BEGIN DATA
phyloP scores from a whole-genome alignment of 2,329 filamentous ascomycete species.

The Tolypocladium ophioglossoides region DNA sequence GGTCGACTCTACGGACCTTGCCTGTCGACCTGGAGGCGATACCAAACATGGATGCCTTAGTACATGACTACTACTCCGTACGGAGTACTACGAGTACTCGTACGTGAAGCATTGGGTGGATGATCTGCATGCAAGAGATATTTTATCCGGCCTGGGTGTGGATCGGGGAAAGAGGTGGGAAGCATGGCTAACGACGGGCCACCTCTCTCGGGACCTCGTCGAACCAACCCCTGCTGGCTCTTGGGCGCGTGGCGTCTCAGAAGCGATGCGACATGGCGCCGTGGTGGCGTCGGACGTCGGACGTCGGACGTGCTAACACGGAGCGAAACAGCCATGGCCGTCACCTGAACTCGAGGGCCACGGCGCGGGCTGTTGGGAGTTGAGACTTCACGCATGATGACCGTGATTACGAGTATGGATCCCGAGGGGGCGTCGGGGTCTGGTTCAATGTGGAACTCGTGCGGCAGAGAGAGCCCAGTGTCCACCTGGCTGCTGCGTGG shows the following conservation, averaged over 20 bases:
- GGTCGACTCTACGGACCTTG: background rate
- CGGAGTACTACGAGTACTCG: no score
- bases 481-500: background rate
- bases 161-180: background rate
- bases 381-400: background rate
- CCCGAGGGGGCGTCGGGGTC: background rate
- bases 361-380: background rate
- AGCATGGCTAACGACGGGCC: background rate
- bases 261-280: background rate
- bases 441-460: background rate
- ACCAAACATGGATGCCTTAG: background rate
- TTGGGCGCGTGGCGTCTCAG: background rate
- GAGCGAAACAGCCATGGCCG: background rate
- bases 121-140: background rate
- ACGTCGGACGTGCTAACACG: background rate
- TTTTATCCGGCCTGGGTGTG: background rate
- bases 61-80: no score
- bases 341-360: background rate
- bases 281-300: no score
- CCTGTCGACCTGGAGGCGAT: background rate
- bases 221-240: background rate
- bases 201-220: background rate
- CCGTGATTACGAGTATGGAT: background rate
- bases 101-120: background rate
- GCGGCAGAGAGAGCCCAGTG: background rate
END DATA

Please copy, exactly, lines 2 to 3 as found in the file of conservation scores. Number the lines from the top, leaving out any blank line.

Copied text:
The Tolypocladium ophioglossoides region DNA sequence GGTCGACTCTACGGACCTTGCCTGTCGACCTGGAGGCGATACCAAACATGGATGCCTTAGTACATGACTACTACTCCGTACGGAGTACTACGAGTACTCGTACGTGAAGCATTGGGTGGATGATCTGCATGCAAGAGATATTTTATCCGGCCTGGGTGTGGATCGGGGAAAGAGGTGGGAAGCATGGCTAACGACGGGCCACCTCTCTCGGGACCTCGTCGAACCAACCCCTGCTGGCTCTTGGGCGCGTGGCGTCTCAGAAGCGATGCGACATGGCGCCGTGGTGGCGTCGGACGTCGGACGTCGGACGTGCTAACACGGAGCGAAACAGCCATGGCCGTCACCTGAACTCGAGGGCCACGGCGCGGGCTGTTGGGAGTTGAGACTTCACGCATGATGACCGTGATTACGAGTATGGATCCCGAGGGGGCGTCGGGGTCTGGTTCAATGTGGAACTCGTGCGGCAGAGAGAGCCCAGTGTCCACCTGGCTGCTGCGTGG shows the following conservation, averaged over 20 bases:
- GGTCGACTCTACGGACCTTG: background rate